Left With Lincoln
Professor Mark Miller explores Civil War legacy
Although he is not a historian, English/communications Professor Mark Miller has a keen interest in history that stems from his work in American literature. This fall, in addition to his students, he helped educate the greater campus community when he delivered his Faculty Lecture Award-winning research, "Left with Lincoln: The lessons of John Brown and the Civil War for Barack Obama and the 21st Century."
The paper considers John Brown's raid and the dilemmas that faced President Lincoln as a template for the new, modern society that emerged from the Civil War. According to Dr. Miller, there are implications of those events for contemporary society.
"John Brown was an absolutist," says Miller. "As a philosophical and political pragmatist, President Obama has an aversion to absolutism. However, in one of the most interesting passages in The Audacity of Hope, Obama writes that our history reminds him that it has sometimes been the cranks, the zealots, the prophets, the agitators, and the unreasonable - in other words, the absolutists - that have fought for a new order."
Perhaps the biggest lesson to be learned from Brown, Miller says, is that absolutism is alive and well in the 21st century, and it is just as difficult to deal with now as it was then. "However, Obama clearly wants to model his response to contemporary absolutism on the pragmatic response he finds in Abraham Lincoln."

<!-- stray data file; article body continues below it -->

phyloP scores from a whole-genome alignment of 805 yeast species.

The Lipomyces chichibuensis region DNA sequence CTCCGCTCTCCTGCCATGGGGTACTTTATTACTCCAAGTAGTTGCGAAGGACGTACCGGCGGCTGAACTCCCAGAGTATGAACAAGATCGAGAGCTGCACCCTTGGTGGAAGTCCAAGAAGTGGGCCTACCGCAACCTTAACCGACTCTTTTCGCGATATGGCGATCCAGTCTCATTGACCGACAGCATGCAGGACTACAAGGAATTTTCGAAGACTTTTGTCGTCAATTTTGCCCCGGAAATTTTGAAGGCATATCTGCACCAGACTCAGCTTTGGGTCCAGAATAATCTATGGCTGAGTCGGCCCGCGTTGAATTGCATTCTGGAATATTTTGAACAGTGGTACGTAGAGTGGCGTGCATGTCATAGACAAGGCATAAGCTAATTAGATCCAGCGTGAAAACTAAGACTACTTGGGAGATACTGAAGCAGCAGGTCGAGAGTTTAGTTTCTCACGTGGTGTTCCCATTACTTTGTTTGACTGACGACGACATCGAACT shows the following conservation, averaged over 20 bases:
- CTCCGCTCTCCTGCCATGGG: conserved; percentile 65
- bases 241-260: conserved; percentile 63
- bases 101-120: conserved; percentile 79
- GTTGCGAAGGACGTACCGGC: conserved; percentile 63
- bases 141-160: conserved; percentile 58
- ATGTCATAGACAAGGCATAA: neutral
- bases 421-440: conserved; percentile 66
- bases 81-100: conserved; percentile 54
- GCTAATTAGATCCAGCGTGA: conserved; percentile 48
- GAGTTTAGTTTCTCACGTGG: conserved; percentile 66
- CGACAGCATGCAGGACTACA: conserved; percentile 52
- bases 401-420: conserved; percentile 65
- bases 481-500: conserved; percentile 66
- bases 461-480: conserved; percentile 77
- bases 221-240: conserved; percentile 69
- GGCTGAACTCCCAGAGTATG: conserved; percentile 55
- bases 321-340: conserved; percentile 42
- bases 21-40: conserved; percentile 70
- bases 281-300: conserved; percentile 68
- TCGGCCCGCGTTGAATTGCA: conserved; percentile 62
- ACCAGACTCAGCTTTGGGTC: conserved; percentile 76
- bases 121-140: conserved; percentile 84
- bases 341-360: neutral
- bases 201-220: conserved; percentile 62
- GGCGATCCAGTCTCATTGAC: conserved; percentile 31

Miller was prompted to write the paper by this year's series on Modernism, which focuses on the watershed year 1859. The conference was organized MCLA Professor David Langston.
When Langston approached him with the idea, Miller immediately connected John Brown with 1859.
"It was in 1859 that Brown was tried and hanged by the Commonwealth of Virginia for his seizure of the federal arsenal at Harpers Ferry, Virginia," Miller explains. "Herman Melville called him 'the meteor of the war,' for that act of domestic terrorism and the issues that it involved prefigured the conflagration to come."
When John Brown's actions at Harpers Ferry failed, he discovered the power of words, which includes the power of images, Miller says.
"Today, absolutistic words and images often seem to drive the national conversation about a whole host of things. Thus, Obama's message to Congress and the nation about healthcare gets derailed because someone in the chamber stands up and yells, 'You lie!'"
To be successful, Obama must rise above the fray, Miller says.
"Right now, Obama is being taken to task in the media because he is taking so long to decide what we should do in Iraq and Afghanistan, when the reasonable response to that should be relief that he is weighing so carefully a decision that could put thousands more of our citizens in harm's way and affect world affairs for years to come," Miller says.
Miller's classes include "American Literary Studies" and "Literature and Film of the Civil War."